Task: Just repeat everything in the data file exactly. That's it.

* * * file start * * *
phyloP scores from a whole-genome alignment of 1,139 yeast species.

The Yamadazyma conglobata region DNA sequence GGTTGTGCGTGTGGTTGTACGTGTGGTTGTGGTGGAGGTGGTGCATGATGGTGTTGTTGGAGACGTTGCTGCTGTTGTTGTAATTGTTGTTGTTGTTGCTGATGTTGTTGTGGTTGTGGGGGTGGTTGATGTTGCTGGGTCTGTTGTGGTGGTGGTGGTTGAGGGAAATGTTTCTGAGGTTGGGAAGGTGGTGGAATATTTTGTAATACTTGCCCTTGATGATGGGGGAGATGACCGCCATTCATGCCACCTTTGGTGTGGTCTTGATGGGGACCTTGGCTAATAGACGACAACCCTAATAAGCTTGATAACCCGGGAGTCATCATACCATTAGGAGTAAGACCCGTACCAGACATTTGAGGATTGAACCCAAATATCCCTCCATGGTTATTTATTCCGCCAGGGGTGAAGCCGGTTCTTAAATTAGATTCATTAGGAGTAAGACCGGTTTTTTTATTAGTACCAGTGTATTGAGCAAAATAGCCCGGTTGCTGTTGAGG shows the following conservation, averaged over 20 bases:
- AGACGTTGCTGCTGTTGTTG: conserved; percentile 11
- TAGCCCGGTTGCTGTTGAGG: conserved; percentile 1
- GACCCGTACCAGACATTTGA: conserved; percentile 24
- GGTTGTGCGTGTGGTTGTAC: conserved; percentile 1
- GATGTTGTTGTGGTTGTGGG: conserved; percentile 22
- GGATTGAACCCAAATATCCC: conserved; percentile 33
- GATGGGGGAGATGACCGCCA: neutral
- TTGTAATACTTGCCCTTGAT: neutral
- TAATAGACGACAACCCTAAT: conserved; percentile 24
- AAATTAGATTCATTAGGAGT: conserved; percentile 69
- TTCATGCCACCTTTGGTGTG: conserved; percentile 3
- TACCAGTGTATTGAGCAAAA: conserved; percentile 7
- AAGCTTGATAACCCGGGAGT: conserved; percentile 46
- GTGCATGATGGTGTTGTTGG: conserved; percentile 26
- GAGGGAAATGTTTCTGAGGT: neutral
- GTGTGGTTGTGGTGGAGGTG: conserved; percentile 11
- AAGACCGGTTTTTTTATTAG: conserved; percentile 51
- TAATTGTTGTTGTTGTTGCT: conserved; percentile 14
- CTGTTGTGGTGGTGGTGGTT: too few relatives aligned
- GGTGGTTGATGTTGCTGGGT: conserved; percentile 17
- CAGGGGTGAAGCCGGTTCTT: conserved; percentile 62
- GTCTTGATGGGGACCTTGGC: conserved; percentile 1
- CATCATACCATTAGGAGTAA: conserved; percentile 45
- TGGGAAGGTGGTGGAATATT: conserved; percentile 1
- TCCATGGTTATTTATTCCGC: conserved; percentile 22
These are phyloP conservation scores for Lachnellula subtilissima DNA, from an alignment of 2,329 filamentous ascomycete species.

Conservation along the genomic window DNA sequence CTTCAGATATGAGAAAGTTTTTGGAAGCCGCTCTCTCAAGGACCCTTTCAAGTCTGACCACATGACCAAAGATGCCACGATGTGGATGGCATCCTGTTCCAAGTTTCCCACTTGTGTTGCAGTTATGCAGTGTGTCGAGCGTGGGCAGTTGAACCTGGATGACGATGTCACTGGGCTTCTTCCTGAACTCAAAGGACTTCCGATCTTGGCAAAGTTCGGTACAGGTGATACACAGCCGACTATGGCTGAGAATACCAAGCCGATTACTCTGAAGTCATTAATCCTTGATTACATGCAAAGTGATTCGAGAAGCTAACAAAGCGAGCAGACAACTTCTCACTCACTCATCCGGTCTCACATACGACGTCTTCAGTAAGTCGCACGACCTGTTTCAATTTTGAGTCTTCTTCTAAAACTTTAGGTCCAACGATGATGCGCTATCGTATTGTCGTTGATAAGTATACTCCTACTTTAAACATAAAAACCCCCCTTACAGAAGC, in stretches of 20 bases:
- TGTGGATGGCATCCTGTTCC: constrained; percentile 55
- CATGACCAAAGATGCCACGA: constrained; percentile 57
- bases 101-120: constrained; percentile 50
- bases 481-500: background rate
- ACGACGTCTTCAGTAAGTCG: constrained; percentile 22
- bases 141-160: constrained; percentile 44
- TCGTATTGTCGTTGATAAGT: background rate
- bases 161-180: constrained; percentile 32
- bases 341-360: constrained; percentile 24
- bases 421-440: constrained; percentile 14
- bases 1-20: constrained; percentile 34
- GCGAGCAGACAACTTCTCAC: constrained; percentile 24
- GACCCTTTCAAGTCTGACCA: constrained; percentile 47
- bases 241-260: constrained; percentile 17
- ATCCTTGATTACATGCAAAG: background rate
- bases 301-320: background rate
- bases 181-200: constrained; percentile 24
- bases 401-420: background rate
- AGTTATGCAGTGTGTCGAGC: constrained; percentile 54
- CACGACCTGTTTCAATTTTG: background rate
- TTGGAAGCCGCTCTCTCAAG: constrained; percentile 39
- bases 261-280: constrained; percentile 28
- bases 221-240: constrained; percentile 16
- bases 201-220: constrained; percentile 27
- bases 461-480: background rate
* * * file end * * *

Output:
phyloP scores from a whole-genome alignment of 1,139 yeast species.

The Yamadazyma conglobata region DNA sequence GGTTGTGCGTGTGGTTGTACGTGTGGTTGTGGTGGAGGTGGTGCATGATGGTGTTGTTGGAGACGTTGCTGCTGTTGTTGTAATTGTTGTTGTTGTTGCTGATGTTGTTGTGGTTGTGGGGGTGGTTGATGTTGCTGGGTCTGTTGTGGTGGTGGTGGTTGAGGGAAATGTTTCTGAGGTTGGGAAGGTGGTGGAATATTTTGTAATACTTGCCCTTGATGATGGGGGAGATGACCGCCATTCATGCCACCTTTGGTGTGGTCTTGATGGGGACCTTGGCTAATAGACGACAACCCTAATAAGCTTGATAACCCGGGAGTCATCATACCATTAGGAGTAAGACCCGTACCAGACATTTGAGGATTGAACCCAAATATCCCTCCATGGTTATTTATTCCGCCAGGGGTGAAGCCGGTTCTTAAATTAGATTCATTAGGAGTAAGACCGGTTTTTTTATTAGTACCAGTGTATTGAGCAAAATAGCCCGGTTGCTGTTGAGG shows the following conservation, averaged over 20 bases:
- AGACGTTGCTGCTGTTGTTG: conserved; percentile 11
- TAGCCCGGTTGCTGTTGAGG: conserved; percentile 1
- GACCCGTACCAGACATTTGA: conserved; percentile 24
- GGTTGTGCGTGTGGTTGTAC: conserved; percentile 1
- GATGTTGTTGTGGTTGTGGG: conserved; percentile 22
- GGATTGAACCCAAATATCCC: conserved; percentile 33
- GATGGGGGAGATGACCGCCA: neutral
- TTGTAATACTTGCCCTTGAT: neutral
- TAATAGACGACAACCCTAAT: conserved; percentile 24
- AAATTAGATTCATTAGGAGT: conserved; percentile 69
- TTCATGCCACCTTTGGTGTG: conserved; percentile 3
- TACCAGTGTATTGAGCAAAA: conserved; percentile 7
- AAGCTTGATAACCCGGGAGT: conserved; percentile 46
- GTGCATGATGGTGTTGTTGG: conserved; percentile 26
- GAGGGAAATGTTTCTGAGGT: neutral
- GTGTGGTTGTGGTGGAGGTG: conserved; percentile 11
- AAGACCGGTTTTTTTATTAG: conserved; percentile 51
- TAATTGTTGTTGTTGTTGCT: conserved; percentile 14
- CTGTTGTGGTGGTGGTGGTT: too few relatives aligned
- GGTGGTTGATGTTGCTGGGT: conserved; percentile 17
- CAGGGGTGAAGCCGGTTCTT: conserved; percentile 62
- GTCTTGATGGGGACCTTGGC: conserved; percentile 1
- CATCATACCATTAGGAGTAA: conserved; percentile 45
- TGGGAAGGTGGTGGAATATT: conserved; percentile 1
- TCCATGGTTATTTATTCCGC: conserved; percentile 22
These are phyloP conservation scores for Lachnellula subtilissima DNA, from an alignment of 2,329 filamentous ascomycete species.

Conservation along the genomic window DNA sequence CTTCAGATATGAGAAAGTTTTTGGAAGCCGCTCTCTCAAGGACCCTTTCAAGTCTGACCACATGACCAAAGATGCCACGATGTGGATGGCATCCTGTTCCAAGTTTCCCACTTGTGTTGCAGTTATGCAGTGTGTCGAGCGTGGGCAGTTGAACCTGGATGACGATGTCACTGGGCTTCTTCCTGAACTCAAAGGACTTCCGATCTTGGCAAAGTTCGGTACAGGTGATACACAGCCGACTATGGCTGAGAATACCAAGCCGATTACTCTGAAGTCATTAATCCTTGATTACATGCAAAGTGATTCGAGAAGCTAACAAAGCGAGCAGACAACTTCTCACTCACTCATCCGGTCTCACATACGACGTCTTCAGTAAGTCGCACGACCTGTTTCAATTTTGAGTCTTCTTCTAAAACTTTAGGTCCAACGATGATGCGCTATCGTATTGTCGTTGATAAGTATACTCCTACTTTAAACATAAAAACCCCCCTTACAGAAGC, in stretches of 20 bases:
- TGTGGATGGCATCCTGTTCC: constrained; percentile 55
- CATGACCAAAGATGCCACGA: constrained; percentile 57
- bases 101-120: constrained; percentile 50
- bases 481-500: background rate
- ACGACGTCTTCAGTAAGTCG: constrained; percentile 22
- bases 141-160: constrained; percentile 44
- TCGTATTGTCGTTGATAAGT: background rate
- bases 161-180: constrained; percentile 32
- bases 341-360: constrained; percentile 24
- bases 421-440: constrained; percentile 14
- bases 1-20: constrained; percentile 34
- GCGAGCAGACAACTTCTCAC: constrained; percentile 24
- GACCCTTTCAAGTCTGACCA: constrained; percentile 47
- bases 241-260: constrained; percentile 17
- ATCCTTGATTACATGCAAAG: background rate
- bases 301-320: background rate
- bases 181-200: constrained; percentile 24
- bases 401-420: background rate
- AGTTATGCAGTGTGTCGAGC: constrained; percentile 54
- CACGACCTGTTTCAATTTTG: background rate
- TTGGAAGCCGCTCTCTCAAG: constrained; percentile 39
- bases 261-280: constrained; percentile 28
- bases 221-240: constrained; percentile 16
- bases 201-220: constrained; percentile 27
- bases 461-480: background rate